Leading Washington Post: Battle for nomination to top job at Federal Reserve heats up
The battle for the top job at the Federal Reserve escalated over the past week amid a renewed push to support the central bank’s vice chairwoman for the post. – Ylan Q. Mui
The political bites of the day
Gut Check Full Service: Putin to America: You’re not special… If Vladimir Putin wanted to get America's attention, he's done a pretty good job. The Russian president's opinion piece arguing against military intervention in Syria, published on The New York Times' website late Wednesday, set off a flurry of reactions - some outraged, some impressed, and some just plain bemused. – Jethro Mullen
- Lawmakers offended by Putin’s opinion piece -
REPUBLICAN SEN. JAMES INHOFE OF OKLAHOMA IN AN INTERVIEW WITH CNN: "Putin was lecturing to the United States and I could hear Reagan turning over in his grave as this was going on."
DEMOCRATIC REP. SHEILA JACKSON LEE OF TEXAS IN A STATEMENT TO REPORTERS: "I don’t need to be chastised about whether America is great or whether America is moving in the right direction."
HOUSE SPEAKER JOHN BOEHNER AT A PRESS CONFERENCE WITH REPORTERS: "I was insulted."
- … except for Reid -
SENATE MAJORITY LEADER HARRY REID AT A PRESS CONFERENCE ON CAPITOL HILL: "He wrote this. I didn't agree with it. But I think he wrote it and I think it's good he's appearing in an American newspaper. Hopefully that will allow him to do some work that hasn't been done in a long time, to come up with an agreement, help Syria do what they need to do."
- Assad says the United States needs to take force off the table -
SYRIAN PRESIDENT BASHAR AL-ASSAD IN AN INTERVIEW WITH RUSSIA24: “I want to clearly express to everyone that these mechanisms will not be carried out unilaterally. This does not mean that Syria will sign these documents, carry out the conditions and that's it. This bi-lateral process is based, first of all, on the United States' stopping its policy of threatening Syria. Also, to the degree that the Russian proposal is accepted.”
- David Letterman’s ‘Top Ten Future Plans for Anthony Weiner’ -
DAVID LETTERMAN ON HIS LATE NIGHT COMEDY SHOW:
10. Spend more time disgracing his family
9. Finally get out of his pants
8. Start seeing Dr. Feldstein again
7. Visit my smartass buddy in Albuquerque
6. Just hang out.
5. Honestly, does it matter?
4. Restore dignity to the name Carlos Danger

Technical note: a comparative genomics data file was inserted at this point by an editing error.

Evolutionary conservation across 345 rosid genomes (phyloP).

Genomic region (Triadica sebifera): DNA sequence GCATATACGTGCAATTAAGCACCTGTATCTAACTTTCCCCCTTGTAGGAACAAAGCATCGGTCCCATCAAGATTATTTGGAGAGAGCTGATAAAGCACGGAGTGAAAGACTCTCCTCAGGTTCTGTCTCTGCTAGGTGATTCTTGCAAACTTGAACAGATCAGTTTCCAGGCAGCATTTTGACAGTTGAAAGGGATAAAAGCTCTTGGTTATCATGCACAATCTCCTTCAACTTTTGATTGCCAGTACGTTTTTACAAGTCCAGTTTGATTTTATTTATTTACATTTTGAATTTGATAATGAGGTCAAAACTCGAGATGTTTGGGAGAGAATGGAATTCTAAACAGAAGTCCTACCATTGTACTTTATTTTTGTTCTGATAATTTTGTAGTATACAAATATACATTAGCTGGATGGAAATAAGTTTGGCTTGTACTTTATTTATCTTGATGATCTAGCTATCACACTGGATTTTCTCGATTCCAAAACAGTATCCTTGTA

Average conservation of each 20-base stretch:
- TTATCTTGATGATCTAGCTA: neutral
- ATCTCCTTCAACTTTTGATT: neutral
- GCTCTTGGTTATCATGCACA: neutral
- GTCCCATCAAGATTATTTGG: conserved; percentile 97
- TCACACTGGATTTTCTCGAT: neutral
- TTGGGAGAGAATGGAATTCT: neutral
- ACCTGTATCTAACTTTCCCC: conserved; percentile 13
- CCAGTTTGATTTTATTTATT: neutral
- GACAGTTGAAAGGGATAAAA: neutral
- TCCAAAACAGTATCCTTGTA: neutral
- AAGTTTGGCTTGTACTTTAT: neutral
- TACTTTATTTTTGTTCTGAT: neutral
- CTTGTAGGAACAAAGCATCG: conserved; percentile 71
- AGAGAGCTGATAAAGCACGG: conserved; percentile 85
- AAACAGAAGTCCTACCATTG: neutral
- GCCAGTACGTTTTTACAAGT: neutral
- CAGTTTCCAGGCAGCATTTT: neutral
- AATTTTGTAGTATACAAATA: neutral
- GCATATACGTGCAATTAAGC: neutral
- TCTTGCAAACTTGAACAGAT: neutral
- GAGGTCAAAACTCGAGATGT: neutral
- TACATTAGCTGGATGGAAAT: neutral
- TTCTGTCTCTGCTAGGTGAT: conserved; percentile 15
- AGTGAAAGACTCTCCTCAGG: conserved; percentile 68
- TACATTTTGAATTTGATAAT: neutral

3. Learn to play drums
2. Write autobiography: 'Dreams from my Weiner'
1. Keep making new friends
What stopped us in 140 characters or less
Rick Klein (@rickklein)
something deeply weird about a red-state Republican accusing a Democrat of being too quick to use force. http://abcnews.go.com/blogs/politics/2013/09/syria-twisting-2014-scripts-yes-already/ … #GASEN
Ellie Hall (@ellievhall)
J.K. Rowling Announces New Harry Potter Universe Film Series http://www.buzzfeed.com/ellievhall/jk-rowling-harry-potter-new-movie-fantastic-beasts-newt-scam … via @ellievhall
AWESOME: 2013 Kennedy Center Honorees: Martina Arroyo, Herbie Hancock, Billy Joel, Shirley MacLaine, Carlos Santana.
Molly Ball (@mollyesque)
The distilled essence of Harry Reid. "I'm not having fun. I'm happy as a lark. I'm the best leader we have." http://www.newsreview.com/reno/public-servant/content?oid=11387279
Andrew Katz (@katz)
Wow. Peace vigil outside WH for 30 years was dismantled at 4 a.m. after its sole attendant walked away: http://wapo.st/1g5gmN8
Elle Ess (@ViaMarsala18)
Footloose, basically RT @inforum: Banned by principal from grinding, Grand Forks high schoolers hold their own dance http://ow.ly/oOsAf
NASA's Voyager 1 spacecraft officially is the first human-made object to venture into interstellar… http://instagram.com/p/eK3RUKIaCS/
TRIVIA ANSWER from @DanMericaCNN
Don't blame the president of Kyrgyzstan if he has an inferiority complex – his country is naming massive peaks after the leaders from another country.
Kyrgyzstan – a former Soviet Republic – has named mountains after the first two presidents of the Russian Federation.
Boris Yeltsin Peak, located in the Issyk Kul province, is a 16,955 foot peak that was named after the first president of Russia in 2002.
Vladimir Putin received his Kyrgyz peak in 2011. The aptly named Vladimir Putin Peak, at 14,587 feet, is slightly smaller than Yeltsin's mountain.
No word on how that made Putin feel.